This study presents the Philadelphia Police School Diversion Program, which allows youth to avoid arrest for specified school-based summary and misdemeanor offenses, and examined whether diverted youth in this program were also less likely to experience exclusionary discipline, both in response to the referring incident and in the following calendar year.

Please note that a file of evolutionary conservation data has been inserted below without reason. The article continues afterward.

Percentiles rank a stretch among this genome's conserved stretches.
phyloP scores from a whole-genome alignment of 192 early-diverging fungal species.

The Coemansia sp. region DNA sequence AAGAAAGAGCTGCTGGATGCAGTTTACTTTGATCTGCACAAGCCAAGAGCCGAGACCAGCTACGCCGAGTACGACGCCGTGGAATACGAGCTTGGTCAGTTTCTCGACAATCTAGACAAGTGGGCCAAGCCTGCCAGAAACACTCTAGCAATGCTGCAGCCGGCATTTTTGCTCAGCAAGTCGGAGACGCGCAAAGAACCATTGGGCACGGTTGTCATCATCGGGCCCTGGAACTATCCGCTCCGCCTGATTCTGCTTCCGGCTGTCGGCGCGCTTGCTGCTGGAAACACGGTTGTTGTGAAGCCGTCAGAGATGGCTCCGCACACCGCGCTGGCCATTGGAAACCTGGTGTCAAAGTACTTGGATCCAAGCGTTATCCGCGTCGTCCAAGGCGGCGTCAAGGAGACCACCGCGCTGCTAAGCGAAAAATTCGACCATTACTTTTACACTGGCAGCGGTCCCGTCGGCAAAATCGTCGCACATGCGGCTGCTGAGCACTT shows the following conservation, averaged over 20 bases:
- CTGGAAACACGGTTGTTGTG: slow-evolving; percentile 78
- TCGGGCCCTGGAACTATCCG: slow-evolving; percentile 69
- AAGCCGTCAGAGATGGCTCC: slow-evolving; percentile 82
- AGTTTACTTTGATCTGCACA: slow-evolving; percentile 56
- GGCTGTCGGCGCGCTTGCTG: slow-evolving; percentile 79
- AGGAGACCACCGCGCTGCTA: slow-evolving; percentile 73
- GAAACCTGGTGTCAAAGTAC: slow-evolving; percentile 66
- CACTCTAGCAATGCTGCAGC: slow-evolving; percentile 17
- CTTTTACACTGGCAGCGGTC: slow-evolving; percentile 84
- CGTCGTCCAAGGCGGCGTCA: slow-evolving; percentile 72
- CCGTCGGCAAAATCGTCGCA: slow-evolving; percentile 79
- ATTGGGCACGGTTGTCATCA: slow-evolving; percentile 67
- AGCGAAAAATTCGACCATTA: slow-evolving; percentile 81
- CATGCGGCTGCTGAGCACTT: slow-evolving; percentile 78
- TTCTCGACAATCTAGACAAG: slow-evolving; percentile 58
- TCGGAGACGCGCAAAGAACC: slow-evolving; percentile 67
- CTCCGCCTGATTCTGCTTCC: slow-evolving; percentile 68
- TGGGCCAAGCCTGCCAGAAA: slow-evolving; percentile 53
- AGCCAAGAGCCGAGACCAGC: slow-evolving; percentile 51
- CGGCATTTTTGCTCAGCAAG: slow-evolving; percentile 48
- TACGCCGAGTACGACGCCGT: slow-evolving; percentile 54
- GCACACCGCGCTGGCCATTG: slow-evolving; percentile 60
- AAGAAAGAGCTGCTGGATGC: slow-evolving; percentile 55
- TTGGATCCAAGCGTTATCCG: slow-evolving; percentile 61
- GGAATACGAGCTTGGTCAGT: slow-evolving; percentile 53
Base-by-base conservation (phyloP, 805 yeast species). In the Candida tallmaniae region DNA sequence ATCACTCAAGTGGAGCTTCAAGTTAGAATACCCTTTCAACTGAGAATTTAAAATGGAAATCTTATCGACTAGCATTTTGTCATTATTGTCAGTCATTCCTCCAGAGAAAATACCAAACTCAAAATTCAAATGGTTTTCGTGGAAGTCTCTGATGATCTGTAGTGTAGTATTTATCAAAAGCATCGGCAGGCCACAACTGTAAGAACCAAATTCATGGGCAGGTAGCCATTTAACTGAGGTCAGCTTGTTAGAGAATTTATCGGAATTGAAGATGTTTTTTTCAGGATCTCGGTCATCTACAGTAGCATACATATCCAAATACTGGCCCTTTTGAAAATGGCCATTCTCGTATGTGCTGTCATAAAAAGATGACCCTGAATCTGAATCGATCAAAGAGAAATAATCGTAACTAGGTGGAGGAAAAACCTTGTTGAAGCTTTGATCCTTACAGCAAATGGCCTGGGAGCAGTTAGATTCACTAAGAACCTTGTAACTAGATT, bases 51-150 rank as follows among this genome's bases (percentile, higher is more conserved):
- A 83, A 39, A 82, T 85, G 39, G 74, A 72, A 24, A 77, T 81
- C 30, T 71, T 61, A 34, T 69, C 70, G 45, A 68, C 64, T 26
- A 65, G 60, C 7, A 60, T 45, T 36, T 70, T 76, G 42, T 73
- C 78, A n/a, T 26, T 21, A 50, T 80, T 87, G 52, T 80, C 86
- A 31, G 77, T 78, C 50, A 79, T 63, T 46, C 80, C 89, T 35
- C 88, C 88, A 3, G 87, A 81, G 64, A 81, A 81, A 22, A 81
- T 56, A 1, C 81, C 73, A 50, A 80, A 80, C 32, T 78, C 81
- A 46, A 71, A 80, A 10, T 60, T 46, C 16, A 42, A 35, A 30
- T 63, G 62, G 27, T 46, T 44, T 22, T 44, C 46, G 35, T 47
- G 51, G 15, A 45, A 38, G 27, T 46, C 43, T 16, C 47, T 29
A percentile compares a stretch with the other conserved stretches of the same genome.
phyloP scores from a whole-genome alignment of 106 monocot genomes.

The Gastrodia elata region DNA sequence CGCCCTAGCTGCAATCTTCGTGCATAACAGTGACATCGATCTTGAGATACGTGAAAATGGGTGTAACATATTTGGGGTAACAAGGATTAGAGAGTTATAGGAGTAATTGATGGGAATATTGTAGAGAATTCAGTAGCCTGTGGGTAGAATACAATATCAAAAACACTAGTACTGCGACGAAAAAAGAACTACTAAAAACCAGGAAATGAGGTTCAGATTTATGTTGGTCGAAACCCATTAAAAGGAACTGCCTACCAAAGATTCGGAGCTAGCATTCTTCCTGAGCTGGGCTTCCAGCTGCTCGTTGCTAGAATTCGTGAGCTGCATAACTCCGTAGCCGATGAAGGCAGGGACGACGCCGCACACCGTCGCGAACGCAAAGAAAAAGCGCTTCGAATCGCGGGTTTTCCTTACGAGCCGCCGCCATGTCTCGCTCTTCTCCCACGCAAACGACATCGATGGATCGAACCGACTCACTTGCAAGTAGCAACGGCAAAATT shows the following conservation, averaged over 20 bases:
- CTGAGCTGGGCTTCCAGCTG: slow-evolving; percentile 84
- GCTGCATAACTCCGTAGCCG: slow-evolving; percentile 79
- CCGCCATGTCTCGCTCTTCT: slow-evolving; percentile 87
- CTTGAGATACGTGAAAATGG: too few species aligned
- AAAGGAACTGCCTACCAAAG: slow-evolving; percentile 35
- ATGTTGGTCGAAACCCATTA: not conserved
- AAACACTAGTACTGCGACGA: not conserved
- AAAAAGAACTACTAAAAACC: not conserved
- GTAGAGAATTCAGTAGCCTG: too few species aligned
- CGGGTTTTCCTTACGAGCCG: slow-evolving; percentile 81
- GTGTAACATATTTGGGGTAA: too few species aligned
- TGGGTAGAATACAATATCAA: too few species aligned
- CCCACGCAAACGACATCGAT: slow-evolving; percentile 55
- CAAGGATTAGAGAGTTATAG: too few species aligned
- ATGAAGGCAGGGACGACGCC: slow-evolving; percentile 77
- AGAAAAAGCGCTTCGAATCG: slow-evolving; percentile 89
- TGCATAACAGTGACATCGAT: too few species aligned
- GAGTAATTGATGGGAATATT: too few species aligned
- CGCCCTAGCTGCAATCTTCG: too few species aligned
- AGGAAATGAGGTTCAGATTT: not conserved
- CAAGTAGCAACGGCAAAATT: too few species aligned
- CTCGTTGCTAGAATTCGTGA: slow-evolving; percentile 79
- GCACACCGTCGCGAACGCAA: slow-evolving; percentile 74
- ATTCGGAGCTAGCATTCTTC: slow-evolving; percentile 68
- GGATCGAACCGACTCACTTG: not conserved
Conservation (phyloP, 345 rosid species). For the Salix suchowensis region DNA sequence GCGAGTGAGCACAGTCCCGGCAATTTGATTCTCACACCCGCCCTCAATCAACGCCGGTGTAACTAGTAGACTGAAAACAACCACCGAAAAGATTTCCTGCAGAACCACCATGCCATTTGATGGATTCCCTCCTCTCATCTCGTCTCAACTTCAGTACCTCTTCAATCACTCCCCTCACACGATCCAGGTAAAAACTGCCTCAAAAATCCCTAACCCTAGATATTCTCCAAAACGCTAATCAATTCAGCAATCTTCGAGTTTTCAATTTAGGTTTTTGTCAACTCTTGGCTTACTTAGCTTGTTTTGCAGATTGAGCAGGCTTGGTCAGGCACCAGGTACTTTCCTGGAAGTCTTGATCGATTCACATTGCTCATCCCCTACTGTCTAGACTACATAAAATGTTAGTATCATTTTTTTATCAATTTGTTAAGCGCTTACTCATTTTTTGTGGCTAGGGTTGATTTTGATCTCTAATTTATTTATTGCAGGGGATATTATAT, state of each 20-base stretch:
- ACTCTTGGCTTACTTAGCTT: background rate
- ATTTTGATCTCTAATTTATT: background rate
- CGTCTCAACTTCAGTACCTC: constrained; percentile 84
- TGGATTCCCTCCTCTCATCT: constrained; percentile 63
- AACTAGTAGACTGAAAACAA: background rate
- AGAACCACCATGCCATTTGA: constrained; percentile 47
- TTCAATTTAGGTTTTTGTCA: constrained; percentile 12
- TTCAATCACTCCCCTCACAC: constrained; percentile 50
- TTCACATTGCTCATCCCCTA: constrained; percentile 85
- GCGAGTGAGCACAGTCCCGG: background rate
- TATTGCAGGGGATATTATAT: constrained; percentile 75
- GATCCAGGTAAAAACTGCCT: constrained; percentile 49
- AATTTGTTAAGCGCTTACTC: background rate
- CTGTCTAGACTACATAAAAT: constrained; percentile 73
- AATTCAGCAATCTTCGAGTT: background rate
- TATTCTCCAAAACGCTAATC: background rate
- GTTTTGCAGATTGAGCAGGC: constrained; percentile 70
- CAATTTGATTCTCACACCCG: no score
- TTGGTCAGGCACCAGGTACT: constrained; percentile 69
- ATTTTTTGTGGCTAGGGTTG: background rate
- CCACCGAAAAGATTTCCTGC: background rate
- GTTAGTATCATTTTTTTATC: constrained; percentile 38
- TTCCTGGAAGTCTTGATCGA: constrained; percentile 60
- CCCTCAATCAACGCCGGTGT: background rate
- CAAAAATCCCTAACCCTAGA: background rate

The authors predicted that diverted youth—compared to youth arrested in schools the year before program implementation—would have been less likely to receive a suspension for their school-based incident, receive a suspension in the year following the incident, and be referred for permanent school removal in the year following the incident. Using a quasi-experimental design, the study examined data from 1,281 diverted youth and 531 comparable youth arrested in Philadelphia schools in the year before program implementation. These 1,812 students (67% male, 75% Black) ranged from 10 to 22 years of age. After using propensity score matching techniques, the study conducted mixed-effects logistic regression analyses to compare the matched groups on three outcomes: incident-related suspension, post-incident suspension, and post-incident referral for permanent school removal. The study findings showed no statistically significant group differences in likelihood of incident-related suspension; however, age and gender moderated the relationship between diverted/arrested status and incident-related suspension. Diverted youth were less likely than matched arrested youth to experience both post-incident suspension and post-incident permanent school removal referral. The study concluded that the Philadelphia Police School Diversion Program shows promise in reducing the likelihood that youth will experience future exclusionary discipline following a school-based incident. (Publisher abstract provided)
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